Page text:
EU leaders must be bolder to address crisis, says Cameron

6 Mar 12
European Union leaders need to be ‘bolder’ in how they tackle the eurozone crisis, reduce budget deficits and encourage growth, Prime Minister David Cameron said today

Nick Mann | 26 January 2012

European Union leaders need to be ‘bolder’ in how they tackle the eurozone crisis, reduce budget deficits and encourage growth, Prime Minister David Cameron said today.

Speaking at the World Economic Forum in Davos, Switzerland, Cameron said poor growth forecasts showed there was a prospect of Europe getting ‘left behind’. Its lack of competitiveness was its ‘Achilles Heel’, he said, criticising ‘unnecessary’ EU regulation such as the Working Time Directive. ‘We’re still doing things through the EU to make life even harder.’

With this in mind, even considering a Financial Transaction Tax for European Union countries was ‘madness’, he added. Cameron said all proposed EU measures should be tested for their impact on growth.

He called for ‘decisive action’ on trade. EU trade agreements with countries such as India and Canada needed to be finalised by the end of this year, he said, while countries should also explore a potential Europe-Africa trade deal and an agreement with the US.

Cameron said the ‘boldest’ action was needed among the eurozone countries, where the crisis was ‘still weighing down on business confidence and investment’.

Interest rates on government bonds in Italy, Portugal and Spain have all increased over the past year, Cameron said, and as a result ‘urgent’ short-term measures were needed.

‘The October agreement needs to be fully implemented. The uncertainty in Greece must be brought to an end. Europe’s banks recapitalised. As the IMF has said, the European firewall needs to be big enough to deal with the full scale of the crisis,’ he said.

‘And Chancellor Merkel is absolutely right to insist that eurozone countries must do everything possible to get to grips with their own debts.’

Cameron said members of the eurozone would have to make ‘painful decisions’ to address their trade and budget deficits. But, for this to succeed, he said the eurozone would also need to introduce the hallmarks of a successful single currency, including the ‘deepest possible’ economic integration and, potentially, eurobonds.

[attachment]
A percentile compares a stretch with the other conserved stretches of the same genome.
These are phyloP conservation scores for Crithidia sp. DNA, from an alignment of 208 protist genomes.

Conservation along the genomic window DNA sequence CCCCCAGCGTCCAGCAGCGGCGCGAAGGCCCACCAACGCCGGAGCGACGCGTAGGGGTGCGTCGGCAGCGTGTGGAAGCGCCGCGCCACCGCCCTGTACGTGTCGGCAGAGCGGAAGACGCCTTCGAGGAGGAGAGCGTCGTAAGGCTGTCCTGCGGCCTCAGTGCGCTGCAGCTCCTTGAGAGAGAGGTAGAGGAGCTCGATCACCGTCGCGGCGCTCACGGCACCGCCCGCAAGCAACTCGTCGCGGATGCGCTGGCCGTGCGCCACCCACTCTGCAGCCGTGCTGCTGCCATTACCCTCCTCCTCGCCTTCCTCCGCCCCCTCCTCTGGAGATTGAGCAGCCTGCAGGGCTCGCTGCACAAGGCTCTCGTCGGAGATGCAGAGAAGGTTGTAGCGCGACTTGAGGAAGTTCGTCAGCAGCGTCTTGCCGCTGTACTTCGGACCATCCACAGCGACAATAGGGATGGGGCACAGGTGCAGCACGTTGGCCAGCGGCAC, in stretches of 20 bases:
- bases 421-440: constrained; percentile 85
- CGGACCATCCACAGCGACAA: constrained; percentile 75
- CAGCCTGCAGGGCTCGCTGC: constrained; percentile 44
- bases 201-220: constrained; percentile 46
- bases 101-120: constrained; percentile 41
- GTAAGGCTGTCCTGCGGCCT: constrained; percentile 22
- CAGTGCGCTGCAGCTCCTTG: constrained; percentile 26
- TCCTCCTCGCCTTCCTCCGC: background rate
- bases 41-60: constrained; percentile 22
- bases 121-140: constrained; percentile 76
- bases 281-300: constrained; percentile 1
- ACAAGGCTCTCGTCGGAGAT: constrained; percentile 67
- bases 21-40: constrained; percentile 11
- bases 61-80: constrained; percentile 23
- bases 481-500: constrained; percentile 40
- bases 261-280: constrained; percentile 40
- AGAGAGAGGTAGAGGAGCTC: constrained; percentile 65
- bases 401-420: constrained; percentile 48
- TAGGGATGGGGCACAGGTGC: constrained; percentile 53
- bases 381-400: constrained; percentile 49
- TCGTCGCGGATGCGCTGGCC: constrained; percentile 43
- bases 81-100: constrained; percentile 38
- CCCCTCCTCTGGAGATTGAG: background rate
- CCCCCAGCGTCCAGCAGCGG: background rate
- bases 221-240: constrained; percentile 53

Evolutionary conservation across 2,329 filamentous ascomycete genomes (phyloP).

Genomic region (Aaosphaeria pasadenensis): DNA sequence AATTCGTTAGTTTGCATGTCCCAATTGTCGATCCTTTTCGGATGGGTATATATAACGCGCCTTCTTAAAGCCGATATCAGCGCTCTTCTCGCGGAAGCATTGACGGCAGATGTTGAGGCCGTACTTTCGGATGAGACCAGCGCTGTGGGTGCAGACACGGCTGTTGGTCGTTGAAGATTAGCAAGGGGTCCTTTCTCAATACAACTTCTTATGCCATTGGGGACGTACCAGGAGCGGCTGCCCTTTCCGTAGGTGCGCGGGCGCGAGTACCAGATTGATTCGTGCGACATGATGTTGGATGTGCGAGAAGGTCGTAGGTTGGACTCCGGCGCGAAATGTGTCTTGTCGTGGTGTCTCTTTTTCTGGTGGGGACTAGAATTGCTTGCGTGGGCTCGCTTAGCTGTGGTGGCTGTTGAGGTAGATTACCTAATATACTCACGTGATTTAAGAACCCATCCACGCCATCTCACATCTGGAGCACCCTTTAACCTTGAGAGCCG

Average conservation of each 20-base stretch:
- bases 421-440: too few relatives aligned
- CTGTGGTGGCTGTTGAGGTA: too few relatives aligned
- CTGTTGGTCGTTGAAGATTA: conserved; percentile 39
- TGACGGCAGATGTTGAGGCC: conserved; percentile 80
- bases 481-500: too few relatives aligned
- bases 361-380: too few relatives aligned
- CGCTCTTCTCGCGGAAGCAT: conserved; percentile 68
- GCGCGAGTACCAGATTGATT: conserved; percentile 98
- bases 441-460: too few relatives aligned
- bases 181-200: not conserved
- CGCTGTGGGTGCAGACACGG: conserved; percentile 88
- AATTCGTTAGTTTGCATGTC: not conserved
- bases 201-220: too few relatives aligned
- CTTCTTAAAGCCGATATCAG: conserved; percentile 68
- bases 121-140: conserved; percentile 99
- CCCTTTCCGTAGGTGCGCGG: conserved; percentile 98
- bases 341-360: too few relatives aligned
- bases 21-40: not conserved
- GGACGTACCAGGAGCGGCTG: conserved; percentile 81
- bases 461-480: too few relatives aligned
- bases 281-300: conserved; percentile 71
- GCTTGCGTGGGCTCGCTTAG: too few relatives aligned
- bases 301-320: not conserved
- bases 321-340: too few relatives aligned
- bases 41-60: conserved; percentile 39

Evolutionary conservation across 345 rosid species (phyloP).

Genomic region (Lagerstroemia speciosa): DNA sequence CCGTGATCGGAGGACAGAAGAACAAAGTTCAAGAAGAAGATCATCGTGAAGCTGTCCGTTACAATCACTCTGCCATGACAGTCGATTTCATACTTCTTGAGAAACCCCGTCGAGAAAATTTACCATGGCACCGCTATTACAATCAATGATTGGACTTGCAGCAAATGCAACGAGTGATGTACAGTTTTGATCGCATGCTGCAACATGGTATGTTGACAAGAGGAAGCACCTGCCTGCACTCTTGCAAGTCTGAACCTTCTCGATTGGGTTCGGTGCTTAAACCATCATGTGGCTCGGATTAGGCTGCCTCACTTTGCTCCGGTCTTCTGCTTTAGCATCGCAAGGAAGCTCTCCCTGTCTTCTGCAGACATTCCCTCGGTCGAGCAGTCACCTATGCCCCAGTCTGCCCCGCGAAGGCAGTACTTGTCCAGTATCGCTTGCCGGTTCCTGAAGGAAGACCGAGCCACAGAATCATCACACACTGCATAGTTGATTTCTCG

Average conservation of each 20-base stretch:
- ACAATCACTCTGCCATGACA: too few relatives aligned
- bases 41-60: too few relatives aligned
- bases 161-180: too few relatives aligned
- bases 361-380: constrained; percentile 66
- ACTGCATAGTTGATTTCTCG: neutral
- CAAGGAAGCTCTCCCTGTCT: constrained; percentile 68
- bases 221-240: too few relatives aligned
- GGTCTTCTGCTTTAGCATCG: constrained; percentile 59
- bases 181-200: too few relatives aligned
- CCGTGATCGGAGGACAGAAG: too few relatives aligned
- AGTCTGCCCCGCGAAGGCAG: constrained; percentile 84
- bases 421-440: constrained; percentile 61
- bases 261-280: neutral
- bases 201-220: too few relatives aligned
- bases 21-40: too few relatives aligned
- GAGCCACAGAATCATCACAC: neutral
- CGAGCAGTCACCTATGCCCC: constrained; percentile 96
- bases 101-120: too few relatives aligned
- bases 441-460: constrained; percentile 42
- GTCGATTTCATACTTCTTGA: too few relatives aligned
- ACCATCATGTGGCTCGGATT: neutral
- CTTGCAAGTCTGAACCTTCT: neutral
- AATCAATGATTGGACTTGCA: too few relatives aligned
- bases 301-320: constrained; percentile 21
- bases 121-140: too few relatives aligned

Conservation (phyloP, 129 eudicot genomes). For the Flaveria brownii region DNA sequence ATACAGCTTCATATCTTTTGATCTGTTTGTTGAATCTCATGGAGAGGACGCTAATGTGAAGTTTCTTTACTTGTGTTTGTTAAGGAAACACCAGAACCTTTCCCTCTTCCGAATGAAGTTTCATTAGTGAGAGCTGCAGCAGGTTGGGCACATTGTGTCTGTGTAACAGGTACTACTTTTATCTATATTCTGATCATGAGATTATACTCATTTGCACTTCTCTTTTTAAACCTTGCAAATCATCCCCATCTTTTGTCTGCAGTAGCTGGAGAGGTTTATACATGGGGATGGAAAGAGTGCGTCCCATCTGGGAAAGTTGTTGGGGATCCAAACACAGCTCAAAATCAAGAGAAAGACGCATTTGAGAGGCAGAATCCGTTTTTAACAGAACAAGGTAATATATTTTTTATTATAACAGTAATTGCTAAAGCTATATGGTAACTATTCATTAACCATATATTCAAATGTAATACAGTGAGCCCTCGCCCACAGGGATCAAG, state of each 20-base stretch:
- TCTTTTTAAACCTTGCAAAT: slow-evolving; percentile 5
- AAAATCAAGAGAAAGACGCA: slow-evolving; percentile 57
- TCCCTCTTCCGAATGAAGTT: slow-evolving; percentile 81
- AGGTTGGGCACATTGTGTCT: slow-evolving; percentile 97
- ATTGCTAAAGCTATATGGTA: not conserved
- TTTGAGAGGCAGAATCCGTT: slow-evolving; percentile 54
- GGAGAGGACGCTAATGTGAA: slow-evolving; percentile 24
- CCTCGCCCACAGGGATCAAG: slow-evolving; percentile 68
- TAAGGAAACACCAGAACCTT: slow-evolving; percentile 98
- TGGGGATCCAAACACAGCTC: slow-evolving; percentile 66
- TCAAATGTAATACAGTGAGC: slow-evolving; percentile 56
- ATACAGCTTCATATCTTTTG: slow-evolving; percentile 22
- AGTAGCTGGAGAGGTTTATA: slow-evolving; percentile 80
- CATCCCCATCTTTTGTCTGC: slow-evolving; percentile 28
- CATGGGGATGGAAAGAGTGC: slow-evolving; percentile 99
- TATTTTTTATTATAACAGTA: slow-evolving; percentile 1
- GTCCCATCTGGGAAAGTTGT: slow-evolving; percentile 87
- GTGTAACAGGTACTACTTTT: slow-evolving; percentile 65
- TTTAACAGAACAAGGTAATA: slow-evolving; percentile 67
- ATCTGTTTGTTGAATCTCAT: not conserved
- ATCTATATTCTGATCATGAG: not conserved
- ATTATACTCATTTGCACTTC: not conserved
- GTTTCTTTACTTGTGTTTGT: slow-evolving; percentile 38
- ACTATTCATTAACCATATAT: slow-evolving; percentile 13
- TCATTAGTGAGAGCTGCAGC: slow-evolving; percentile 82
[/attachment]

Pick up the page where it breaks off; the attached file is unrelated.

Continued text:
‘You need the support of single currency partners – and as [International Monetary Fund managing director] Christine Lagarde has set out, a system of fiscal integration and risk sharing, perhaps through the creation of euro area bonds to make that support work,’ he said.

In a speech opening the forum last night, the German Chancellor Angela Merkel also noted the lack of competitiveness of many European countries and the deficits that have accumulated over recent years.

‘There is a clear lack of political structures and underpinnings to make this work,’ she said. ‘We are not going to become faint of heart. But we will not be able to wave a magic wand to address this.

‘At some point in time we have to do something about these weaknesses. The question is – do we dare to have more “Europe”? In the year 2012, yes, we do dare.

Merkel said that while Germany strongly supported the single currency, it was not prepared to make any guarantees. ‘It is not that we don’t wish to show solidarity and have binding commitments,’ she said. ‘But what we don’t want is to promise something that we can’t fulfil.’

At Davos today, the Institute for Public Policy and Research launched , which calls for co-ordinated international action to prevent a ‘race to the bottom’ on corporation tax.

Action is also needed to prevent a renewed build-up of the global imbalances that were the principal cause of the global financial crisis, the IPPR said.

In particular, countries running ‘excessive’ deficits such as the US and Italy were urged to rebalance their economies away from debt-fuelled domestic consumption and towards savings and exports. Meanwhile, those with a large surplus, such as China and Germany, should reduce their dependence on exports and build domestic consumption, the report said.

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